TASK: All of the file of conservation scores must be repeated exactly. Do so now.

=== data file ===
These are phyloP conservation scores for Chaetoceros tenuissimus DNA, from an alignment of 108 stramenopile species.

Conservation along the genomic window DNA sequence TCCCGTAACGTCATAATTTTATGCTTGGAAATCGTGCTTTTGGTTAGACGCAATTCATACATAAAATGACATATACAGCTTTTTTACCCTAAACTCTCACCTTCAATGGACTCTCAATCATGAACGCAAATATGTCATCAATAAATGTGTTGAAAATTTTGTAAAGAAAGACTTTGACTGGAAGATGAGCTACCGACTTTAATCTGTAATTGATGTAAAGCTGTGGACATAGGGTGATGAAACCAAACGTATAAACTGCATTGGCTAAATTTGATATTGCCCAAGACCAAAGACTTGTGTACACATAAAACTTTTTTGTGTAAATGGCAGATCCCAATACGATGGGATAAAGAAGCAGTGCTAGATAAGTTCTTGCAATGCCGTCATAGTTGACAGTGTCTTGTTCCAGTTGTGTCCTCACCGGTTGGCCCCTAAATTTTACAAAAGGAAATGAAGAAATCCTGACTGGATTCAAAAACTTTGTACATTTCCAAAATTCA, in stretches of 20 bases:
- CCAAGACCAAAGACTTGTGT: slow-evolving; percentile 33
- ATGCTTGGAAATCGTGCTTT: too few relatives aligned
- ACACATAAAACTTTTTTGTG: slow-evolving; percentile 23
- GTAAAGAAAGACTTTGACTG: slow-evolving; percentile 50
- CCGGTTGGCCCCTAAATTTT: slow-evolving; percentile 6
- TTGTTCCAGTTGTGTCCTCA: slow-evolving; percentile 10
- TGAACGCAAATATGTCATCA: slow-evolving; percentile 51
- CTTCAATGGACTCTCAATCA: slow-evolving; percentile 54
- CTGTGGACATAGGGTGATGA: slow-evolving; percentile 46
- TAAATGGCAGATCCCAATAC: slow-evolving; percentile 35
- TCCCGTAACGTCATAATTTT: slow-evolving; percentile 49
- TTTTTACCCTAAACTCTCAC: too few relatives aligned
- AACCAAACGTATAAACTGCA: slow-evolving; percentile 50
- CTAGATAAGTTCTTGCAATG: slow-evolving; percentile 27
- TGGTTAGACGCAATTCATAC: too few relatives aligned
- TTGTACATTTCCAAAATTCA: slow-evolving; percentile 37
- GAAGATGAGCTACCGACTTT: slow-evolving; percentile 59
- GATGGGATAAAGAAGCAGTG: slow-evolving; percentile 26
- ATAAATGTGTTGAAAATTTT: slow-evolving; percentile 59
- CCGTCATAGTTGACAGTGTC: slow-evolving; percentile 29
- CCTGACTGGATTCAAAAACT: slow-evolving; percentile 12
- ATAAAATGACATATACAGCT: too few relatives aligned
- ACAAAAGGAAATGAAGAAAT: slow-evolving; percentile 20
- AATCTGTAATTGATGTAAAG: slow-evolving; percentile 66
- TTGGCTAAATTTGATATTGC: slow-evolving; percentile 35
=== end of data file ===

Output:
These are phyloP conservation scores for Chaetoceros tenuissimus DNA, from an alignment of 108 stramenopile species.

Conservation along the genomic window DNA sequence TCCCGTAACGTCATAATTTTATGCTTGGAAATCGTGCTTTTGGTTAGACGCAATTCATACATAAAATGACATATACAGCTTTTTTACCCTAAACTCTCACCTTCAATGGACTCTCAATCATGAACGCAAATATGTCATCAATAAATGTGTTGAAAATTTTGTAAAGAAAGACTTTGACTGGAAGATGAGCTACCGACTTTAATCTGTAATTGATGTAAAGCTGTGGACATAGGGTGATGAAACCAAACGTATAAACTGCATTGGCTAAATTTGATATTGCCCAAGACCAAAGACTTGTGTACACATAAAACTTTTTTGTGTAAATGGCAGATCCCAATACGATGGGATAAAGAAGCAGTGCTAGATAAGTTCTTGCAATGCCGTCATAGTTGACAGTGTCTTGTTCCAGTTGTGTCCTCACCGGTTGGCCCCTAAATTTTACAAAAGGAAATGAAGAAATCCTGACTGGATTCAAAAACTTTGTACATTTCCAAAATTCA, in stretches of 20 bases:
- CCAAGACCAAAGACTTGTGT: slow-evolving; percentile 33
- ATGCTTGGAAATCGTGCTTT: too few relatives aligned
- ACACATAAAACTTTTTTGTG: slow-evolving; percentile 23
- GTAAAGAAAGACTTTGACTG: slow-evolving; percentile 50
- CCGGTTGGCCCCTAAATTTT: slow-evolving; percentile 6
- TTGTTCCAGTTGTGTCCTCA: slow-evolving; percentile 10
- TGAACGCAAATATGTCATCA: slow-evolving; percentile 51
- CTTCAATGGACTCTCAATCA: slow-evolving; percentile 54
- CTGTGGACATAGGGTGATGA: slow-evolving; percentile 46
- TAAATGGCAGATCCCAATAC: slow-evolving; percentile 35
- TCCCGTAACGTCATAATTTT: slow-evolving; percentile 49
- TTTTTACCCTAAACTCTCAC: too few relatives aligned
- AACCAAACGTATAAACTGCA: slow-evolving; percentile 50
- CTAGATAAGTTCTTGCAATG: slow-evolving; percentile 27
- TGGTTAGACGCAATTCATAC: too few relatives aligned
- TTGTACATTTCCAAAATTCA: slow-evolving; percentile 37
- GAAGATGAGCTACCGACTTT: slow-evolving; percentile 59
- GATGGGATAAAGAAGCAGTG: slow-evolving; percentile 26
- ATAAATGTGTTGAAAATTTT: slow-evolving; percentile 59
- CCGTCATAGTTGACAGTGTC: slow-evolving; percentile 29
- CCTGACTGGATTCAAAAACT: slow-evolving; percentile 12
- ATAAAATGACATATACAGCT: too few relatives aligned
- ACAAAAGGAAATGAAGAAAT: slow-evolving; percentile 20
- AATCTGTAATTGATGTAAAG: slow-evolving; percentile 66
- TTGGCTAAATTTGATATTGC: slow-evolving; percentile 35